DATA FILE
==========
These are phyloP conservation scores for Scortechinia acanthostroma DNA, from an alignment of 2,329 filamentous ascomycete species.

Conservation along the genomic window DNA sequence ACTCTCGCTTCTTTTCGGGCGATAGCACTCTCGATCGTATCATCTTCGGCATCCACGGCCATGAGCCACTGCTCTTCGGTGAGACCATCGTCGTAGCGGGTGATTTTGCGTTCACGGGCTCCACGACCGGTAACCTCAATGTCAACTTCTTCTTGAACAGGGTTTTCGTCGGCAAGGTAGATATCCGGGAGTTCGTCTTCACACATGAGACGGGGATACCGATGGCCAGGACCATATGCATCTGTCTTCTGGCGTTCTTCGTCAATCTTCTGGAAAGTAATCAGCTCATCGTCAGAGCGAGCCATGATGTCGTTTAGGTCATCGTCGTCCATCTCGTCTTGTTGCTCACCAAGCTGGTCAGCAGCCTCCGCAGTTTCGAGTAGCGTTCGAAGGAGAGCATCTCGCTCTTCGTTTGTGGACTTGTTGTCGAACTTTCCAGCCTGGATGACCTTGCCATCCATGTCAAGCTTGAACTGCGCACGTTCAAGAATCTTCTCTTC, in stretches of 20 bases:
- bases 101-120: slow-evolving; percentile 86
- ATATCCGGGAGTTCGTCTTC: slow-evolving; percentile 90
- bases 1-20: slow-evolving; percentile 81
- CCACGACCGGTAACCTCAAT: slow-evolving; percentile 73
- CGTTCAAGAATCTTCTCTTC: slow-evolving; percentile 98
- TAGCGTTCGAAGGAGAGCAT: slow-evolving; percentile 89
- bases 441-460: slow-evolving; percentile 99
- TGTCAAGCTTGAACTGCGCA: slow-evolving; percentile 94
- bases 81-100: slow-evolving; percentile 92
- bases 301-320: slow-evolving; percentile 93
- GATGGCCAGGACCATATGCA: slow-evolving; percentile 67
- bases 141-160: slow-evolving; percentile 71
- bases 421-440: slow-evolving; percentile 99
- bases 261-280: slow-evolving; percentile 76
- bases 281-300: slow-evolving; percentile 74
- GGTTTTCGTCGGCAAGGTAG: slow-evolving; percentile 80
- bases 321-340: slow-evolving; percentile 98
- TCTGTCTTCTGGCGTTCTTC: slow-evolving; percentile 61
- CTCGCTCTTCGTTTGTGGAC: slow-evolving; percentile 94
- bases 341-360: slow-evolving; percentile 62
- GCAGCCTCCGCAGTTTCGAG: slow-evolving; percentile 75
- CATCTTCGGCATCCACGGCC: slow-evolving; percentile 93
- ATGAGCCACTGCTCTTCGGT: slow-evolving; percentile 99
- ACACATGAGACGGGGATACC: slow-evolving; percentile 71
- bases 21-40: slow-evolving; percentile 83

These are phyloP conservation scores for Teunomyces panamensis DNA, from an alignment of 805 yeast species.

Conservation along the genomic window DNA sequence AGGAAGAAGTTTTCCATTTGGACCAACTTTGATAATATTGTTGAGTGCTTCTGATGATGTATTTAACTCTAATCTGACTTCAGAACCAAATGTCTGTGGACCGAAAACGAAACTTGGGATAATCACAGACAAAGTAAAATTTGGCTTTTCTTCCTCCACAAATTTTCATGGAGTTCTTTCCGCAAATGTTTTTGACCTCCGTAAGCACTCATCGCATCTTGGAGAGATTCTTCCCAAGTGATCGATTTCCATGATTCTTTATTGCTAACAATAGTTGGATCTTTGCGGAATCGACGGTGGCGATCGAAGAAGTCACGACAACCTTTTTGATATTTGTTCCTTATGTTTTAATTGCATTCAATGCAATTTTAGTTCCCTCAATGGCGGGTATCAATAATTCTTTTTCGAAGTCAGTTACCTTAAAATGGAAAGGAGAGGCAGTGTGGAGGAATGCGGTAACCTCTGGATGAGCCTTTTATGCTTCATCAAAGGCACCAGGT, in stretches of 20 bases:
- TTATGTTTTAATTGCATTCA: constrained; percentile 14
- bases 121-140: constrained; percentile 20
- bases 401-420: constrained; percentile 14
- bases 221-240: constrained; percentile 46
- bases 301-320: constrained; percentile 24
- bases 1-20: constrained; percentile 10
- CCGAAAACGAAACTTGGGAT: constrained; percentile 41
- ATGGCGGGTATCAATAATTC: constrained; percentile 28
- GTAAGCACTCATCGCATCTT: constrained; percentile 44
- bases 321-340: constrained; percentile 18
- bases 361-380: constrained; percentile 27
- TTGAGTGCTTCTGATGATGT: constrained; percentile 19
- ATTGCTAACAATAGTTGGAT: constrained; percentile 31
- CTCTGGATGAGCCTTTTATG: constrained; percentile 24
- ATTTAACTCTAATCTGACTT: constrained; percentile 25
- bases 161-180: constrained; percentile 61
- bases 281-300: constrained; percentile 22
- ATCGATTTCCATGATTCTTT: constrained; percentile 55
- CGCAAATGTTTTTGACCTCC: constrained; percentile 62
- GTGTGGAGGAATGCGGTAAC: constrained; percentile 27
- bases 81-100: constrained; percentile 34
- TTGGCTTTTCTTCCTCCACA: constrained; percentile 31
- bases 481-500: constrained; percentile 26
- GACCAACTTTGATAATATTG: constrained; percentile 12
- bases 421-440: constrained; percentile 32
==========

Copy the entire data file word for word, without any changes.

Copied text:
These are phyloP conservation scores for Scortechinia acanthostroma DNA, from an alignment of 2,329 filamentous ascomycete species.

Conservation along the genomic window DNA sequence ACTCTCGCTTCTTTTCGGGCGATAGCACTCTCGATCGTATCATCTTCGGCATCCACGGCCATGAGCCACTGCTCTTCGGTGAGACCATCGTCGTAGCGGGTGATTTTGCGTTCACGGGCTCCACGACCGGTAACCTCAATGTCAACTTCTTCTTGAACAGGGTTTTCGTCGGCAAGGTAGATATCCGGGAGTTCGTCTTCACACATGAGACGGGGATACCGATGGCCAGGACCATATGCATCTGTCTTCTGGCGTTCTTCGTCAATCTTCTGGAAAGTAATCAGCTCATCGTCAGAGCGAGCCATGATGTCGTTTAGGTCATCGTCGTCCATCTCGTCTTGTTGCTCACCAAGCTGGTCAGCAGCCTCCGCAGTTTCGAGTAGCGTTCGAAGGAGAGCATCTCGCTCTTCGTTTGTGGACTTGTTGTCGAACTTTCCAGCCTGGATGACCTTGCCATCCATGTCAAGCTTGAACTGCGCACGTTCAAGAATCTTCTCTTC, in stretches of 20 bases:
- bases 101-120: slow-evolving; percentile 86
- ATATCCGGGAGTTCGTCTTC: slow-evolving; percentile 90
- bases 1-20: slow-evolving; percentile 81
- CCACGACCGGTAACCTCAAT: slow-evolving; percentile 73
- CGTTCAAGAATCTTCTCTTC: slow-evolving; percentile 98
- TAGCGTTCGAAGGAGAGCAT: slow-evolving; percentile 89
- bases 441-460: slow-evolving; percentile 99
- TGTCAAGCTTGAACTGCGCA: slow-evolving; percentile 94
- bases 81-100: slow-evolving; percentile 92
- bases 301-320: slow-evolving; percentile 93
- GATGGCCAGGACCATATGCA: slow-evolving; percentile 67
- bases 141-160: slow-evolving; percentile 71
- bases 421-440: slow-evolving; percentile 99
- bases 261-280: slow-evolving; percentile 76
- bases 281-300: slow-evolving; percentile 74
- GGTTTTCGTCGGCAAGGTAG: slow-evolving; percentile 80
- bases 321-340: slow-evolving; percentile 98
- TCTGTCTTCTGGCGTTCTTC: slow-evolving; percentile 61
- CTCGCTCTTCGTTTGTGGAC: slow-evolving; percentile 94
- bases 341-360: slow-evolving; percentile 62
- GCAGCCTCCGCAGTTTCGAG: slow-evolving; percentile 75
- CATCTTCGGCATCCACGGCC: slow-evolving; percentile 93
- ATGAGCCACTGCTCTTCGGT: slow-evolving; percentile 99
- ACACATGAGACGGGGATACC: slow-evolving; percentile 71
- bases 21-40: slow-evolving; percentile 83

These are phyloP conservation scores for Teunomyces panamensis DNA, from an alignment of 805 yeast species.

Conservation along the genomic window DNA sequence AGGAAGAAGTTTTCCATTTGGACCAACTTTGATAATATTGTTGAGTGCTTCTGATGATGTATTTAACTCTAATCTGACTTCAGAACCAAATGTCTGTGGACCGAAAACGAAACTTGGGATAATCACAGACAAAGTAAAATTTGGCTTTTCTTCCTCCACAAATTTTCATGGAGTTCTTTCCGCAAATGTTTTTGACCTCCGTAAGCACTCATCGCATCTTGGAGAGATTCTTCCCAAGTGATCGATTTCCATGATTCTTTATTGCTAACAATAGTTGGATCTTTGCGGAATCGACGGTGGCGATCGAAGAAGTCACGACAACCTTTTTGATATTTGTTCCTTATGTTTTAATTGCATTCAATGCAATTTTAGTTCCCTCAATGGCGGGTATCAATAATTCTTTTTCGAAGTCAGTTACCTTAAAATGGAAAGGAGAGGCAGTGTGGAGGAATGCGGTAACCTCTGGATGAGCCTTTTATGCTTCATCAAAGGCACCAGGT, in stretches of 20 bases:
- TTATGTTTTAATTGCATTCA: constrained; percentile 14
- bases 121-140: constrained; percentile 20
- bases 401-420: constrained; percentile 14
- bases 221-240: constrained; percentile 46
- bases 301-320: constrained; percentile 24
- bases 1-20: constrained; percentile 10
- CCGAAAACGAAACTTGGGAT: constrained; percentile 41
- ATGGCGGGTATCAATAATTC: constrained; percentile 28
- GTAAGCACTCATCGCATCTT: constrained; percentile 44
- bases 321-340: constrained; percentile 18
- bases 361-380: constrained; percentile 27
- TTGAGTGCTTCTGATGATGT: constrained; percentile 19
- ATTGCTAACAATAGTTGGAT: constrained; percentile 31
- CTCTGGATGAGCCTTTTATG: constrained; percentile 24
- ATTTAACTCTAATCTGACTT: constrained; percentile 25
- bases 161-180: constrained; percentile 61
- bases 281-300: constrained; percentile 22
- ATCGATTTCCATGATTCTTT: constrained; percentile 55
- CGCAAATGTTTTTGACCTCC: constrained; percentile 62
- GTGTGGAGGAATGCGGTAAC: constrained; percentile 27
- bases 81-100: constrained; percentile 34
- TTGGCTTTTCTTCCTCCACA: constrained; percentile 31
- bases 481-500: constrained; percentile 26
- GACCAACTTTGATAATATTG: constrained; percentile 12
- bases 421-440: constrained; percentile 32